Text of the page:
The IIci was the first Mac to use the burst memory access mode of the 68030 CPU, which boosted performance by 10%. This helps offset the fact that the built-in video uses system memory, which reduces performance by about 8%. You can get that speed back by using a NuBus video card, but with the IIci you got to make that choice – save some money and lose 8% of your power or spend money on a video card the maximum performance.

To further boost performance, Apple sold a 32 KB level 2 cache card that would boost performance by 15% or more, and third-party cache cards with bigger caches improved things even more. This is because while the memory bus ran at 25 MHz, the 80ns memory can’t keep up and must insert two (and sometimes three) wait states between accesses. This is one more than 16 MHz models, so in essence they are all accessing system memory at 8.0 to 8.33 MHz – and that level 2 cache runs flat out on a 25 MHz bus.

There were also third-party accelerator cards with faster 68030 CPUs or newer, more efficient 68040 chips. The IIci was one of the most flexible Macs ever in terms of upgrades. It remained in the Macintosh line for 3-1/2 years, one of the longest-lived models ever.

Macintosh Portable, October 1989

Macintosh PortableApple’s first portable was the 16 MHz Macintosh Portable, a 16 lb. beast of a machine that retailed for $6,500 with just a floppy drive and $7,300 with a custom low-power 40 MB Connor CP-3045 hard drive. At least it has a handle on the front to facilitate transport.

It uses a 16 MHz 68000 CPU, making it over twice as fast as the Macintosh SE (see our review of the Brainstorm accelerator for an explanation of why it can more than double performance) and faster than Atari’s 8 MHz Stacy.

Users could choose to use either a trackball or a full-size numeric keypad with the main keyboard, and it could be located on the left or right side, which had to make lefties rejoice. There is also an ADB port in the back for use with a mouse or external keyboard.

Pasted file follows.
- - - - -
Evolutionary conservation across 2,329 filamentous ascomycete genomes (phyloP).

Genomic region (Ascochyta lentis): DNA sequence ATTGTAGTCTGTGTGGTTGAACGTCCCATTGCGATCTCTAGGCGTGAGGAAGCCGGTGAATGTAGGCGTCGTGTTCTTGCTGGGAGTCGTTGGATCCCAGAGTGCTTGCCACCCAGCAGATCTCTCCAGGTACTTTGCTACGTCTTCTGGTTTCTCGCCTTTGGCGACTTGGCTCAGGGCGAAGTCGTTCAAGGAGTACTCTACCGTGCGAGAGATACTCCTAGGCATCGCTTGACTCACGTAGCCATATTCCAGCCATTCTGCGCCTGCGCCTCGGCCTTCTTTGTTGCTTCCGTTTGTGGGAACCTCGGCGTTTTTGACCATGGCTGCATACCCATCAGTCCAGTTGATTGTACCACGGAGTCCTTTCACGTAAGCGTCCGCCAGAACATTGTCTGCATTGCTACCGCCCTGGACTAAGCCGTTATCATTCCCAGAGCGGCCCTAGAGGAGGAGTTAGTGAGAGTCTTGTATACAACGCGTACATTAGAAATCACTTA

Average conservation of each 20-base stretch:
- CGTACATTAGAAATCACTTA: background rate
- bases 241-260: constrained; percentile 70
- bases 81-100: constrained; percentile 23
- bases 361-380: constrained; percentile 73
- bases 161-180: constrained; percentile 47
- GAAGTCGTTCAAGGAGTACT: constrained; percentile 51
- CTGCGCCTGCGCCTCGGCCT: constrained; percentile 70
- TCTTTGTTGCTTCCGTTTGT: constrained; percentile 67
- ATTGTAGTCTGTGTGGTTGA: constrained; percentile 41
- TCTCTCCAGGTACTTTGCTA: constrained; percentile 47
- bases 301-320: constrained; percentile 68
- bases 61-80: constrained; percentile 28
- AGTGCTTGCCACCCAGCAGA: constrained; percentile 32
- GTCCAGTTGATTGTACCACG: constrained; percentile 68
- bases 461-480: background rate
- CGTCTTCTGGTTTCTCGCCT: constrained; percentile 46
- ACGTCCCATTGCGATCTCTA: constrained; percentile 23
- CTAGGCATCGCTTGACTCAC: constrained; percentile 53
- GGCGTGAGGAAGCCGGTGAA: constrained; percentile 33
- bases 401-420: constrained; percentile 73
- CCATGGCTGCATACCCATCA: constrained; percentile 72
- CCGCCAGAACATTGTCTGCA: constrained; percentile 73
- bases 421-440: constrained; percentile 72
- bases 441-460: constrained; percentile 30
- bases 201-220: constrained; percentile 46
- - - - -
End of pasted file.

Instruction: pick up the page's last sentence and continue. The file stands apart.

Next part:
The huge Mac Portable had an even smaller screen than the Atari Stacy, and it wasn’t even backlit. It did have the same 640 x 400 resolution but no support for grayscale.

To reduce power draw, the Mac Portable uses expensive static memory (SRAM), which retains data even when the computer is powered down for instant startup exactly where you left off. The Portable has a 5W 13 amp sealed lead-acid battery – the same technology found in car and motorcycle batteries – and will not function without a battery that is holding a charge.

In February 1981, Apple introduced a backlit version of the Mac Portable.

1990

Amiga 1500

The Amiga 1500 was a UK-only model aimed at the lower end of the market. In reality, the A1500 was an A2000 with two 3.5″ floppy drives and no hard drive, which helped get the price down to £999 (VAT included). The A1500 sold very well, and there was an option to add a hard drive, which would make it fully equivalent to the A2000.

Macintosh IIfx, March 1990

Mac IIfx on April 1990 BYTE magazine coverThere were times when Apple really pushed the envelope, and the 40 MHz Macintosh IIfx was one of them. At the time, the 25 MHz Mac IIci was the fastest Mac, and the fastest PCs were 33 MHz 80386 machines. A 32 KB level 2 cache running at 40 MHz is standard, and Apple claimed that 96% of memory access is done using the cache with zero wait states. The RAM itself is 80ns DRAM, just like in the 16 MHz and 25 MHz Macs. One would presume the IIfx inserts 4 wait states when accessing memory on the logic board.